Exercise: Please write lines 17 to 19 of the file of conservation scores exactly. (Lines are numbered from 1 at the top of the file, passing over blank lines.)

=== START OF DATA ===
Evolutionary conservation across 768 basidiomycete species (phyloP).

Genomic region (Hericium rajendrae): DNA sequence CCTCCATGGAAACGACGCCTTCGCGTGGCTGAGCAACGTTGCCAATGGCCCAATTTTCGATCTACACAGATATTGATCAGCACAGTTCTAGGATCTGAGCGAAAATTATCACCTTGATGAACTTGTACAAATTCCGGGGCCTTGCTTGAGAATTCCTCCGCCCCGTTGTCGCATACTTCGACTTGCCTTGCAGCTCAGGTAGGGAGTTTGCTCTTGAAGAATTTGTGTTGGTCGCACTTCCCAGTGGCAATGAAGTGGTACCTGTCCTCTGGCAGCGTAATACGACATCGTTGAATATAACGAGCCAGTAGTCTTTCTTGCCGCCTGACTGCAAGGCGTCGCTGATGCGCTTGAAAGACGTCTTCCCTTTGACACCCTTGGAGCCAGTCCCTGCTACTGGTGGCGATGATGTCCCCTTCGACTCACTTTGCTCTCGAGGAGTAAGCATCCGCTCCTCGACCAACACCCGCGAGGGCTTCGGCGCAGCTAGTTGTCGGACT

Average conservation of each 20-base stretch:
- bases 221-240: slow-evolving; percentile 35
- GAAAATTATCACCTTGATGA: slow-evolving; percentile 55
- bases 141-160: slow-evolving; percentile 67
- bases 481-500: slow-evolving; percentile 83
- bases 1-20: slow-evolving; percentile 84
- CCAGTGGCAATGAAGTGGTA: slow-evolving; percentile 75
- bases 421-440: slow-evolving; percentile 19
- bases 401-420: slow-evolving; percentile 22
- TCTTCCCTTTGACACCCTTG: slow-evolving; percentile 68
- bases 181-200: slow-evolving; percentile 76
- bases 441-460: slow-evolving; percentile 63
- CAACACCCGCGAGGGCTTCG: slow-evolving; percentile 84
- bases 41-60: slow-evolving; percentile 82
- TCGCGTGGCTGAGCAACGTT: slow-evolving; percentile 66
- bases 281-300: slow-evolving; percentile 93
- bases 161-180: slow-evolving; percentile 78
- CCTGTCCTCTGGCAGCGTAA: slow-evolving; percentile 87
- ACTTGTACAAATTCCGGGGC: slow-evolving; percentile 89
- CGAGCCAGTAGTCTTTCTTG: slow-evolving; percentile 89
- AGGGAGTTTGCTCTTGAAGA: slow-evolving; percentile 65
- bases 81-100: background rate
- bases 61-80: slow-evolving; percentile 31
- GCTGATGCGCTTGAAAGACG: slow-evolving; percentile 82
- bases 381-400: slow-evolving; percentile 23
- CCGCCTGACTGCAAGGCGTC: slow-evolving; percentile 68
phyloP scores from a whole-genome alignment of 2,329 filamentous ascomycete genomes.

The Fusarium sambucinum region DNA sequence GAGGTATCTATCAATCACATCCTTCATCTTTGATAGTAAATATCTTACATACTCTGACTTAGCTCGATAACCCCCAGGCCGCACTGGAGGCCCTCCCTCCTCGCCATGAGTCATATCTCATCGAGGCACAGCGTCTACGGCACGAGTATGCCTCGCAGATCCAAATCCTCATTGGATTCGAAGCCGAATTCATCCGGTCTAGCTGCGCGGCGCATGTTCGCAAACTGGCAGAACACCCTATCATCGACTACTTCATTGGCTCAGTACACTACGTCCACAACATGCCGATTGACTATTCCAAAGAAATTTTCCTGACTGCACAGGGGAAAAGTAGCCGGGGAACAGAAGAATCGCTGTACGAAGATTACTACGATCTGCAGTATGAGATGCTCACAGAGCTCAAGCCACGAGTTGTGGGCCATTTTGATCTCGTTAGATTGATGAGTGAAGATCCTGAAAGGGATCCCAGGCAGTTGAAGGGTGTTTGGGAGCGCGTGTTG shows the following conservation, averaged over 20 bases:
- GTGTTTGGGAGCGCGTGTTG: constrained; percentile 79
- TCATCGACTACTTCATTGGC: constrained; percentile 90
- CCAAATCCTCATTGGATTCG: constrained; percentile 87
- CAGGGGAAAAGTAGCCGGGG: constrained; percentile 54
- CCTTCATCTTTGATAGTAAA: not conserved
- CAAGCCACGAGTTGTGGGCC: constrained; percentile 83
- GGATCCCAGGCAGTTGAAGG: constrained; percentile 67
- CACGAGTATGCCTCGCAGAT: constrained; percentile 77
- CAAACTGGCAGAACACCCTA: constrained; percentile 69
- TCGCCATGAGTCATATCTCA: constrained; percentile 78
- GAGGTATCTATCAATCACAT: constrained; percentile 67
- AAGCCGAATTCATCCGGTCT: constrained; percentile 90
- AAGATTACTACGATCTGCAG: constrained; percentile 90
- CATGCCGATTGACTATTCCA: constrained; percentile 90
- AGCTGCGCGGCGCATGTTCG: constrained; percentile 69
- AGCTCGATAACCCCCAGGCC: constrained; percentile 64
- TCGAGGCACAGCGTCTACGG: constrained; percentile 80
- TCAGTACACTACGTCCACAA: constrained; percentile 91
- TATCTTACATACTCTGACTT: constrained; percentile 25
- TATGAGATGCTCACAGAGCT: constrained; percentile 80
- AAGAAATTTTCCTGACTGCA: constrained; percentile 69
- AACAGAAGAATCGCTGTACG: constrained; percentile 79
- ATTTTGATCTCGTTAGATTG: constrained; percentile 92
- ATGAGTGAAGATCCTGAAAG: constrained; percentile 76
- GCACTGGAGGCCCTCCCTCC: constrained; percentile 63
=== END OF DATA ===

- TCGCGTGGCTGAGCAACGTT: slow-evolving; percentile 66
- bases 281-300: slow-evolving; percentile 93
- bases 161-180: slow-evolving; percentile 78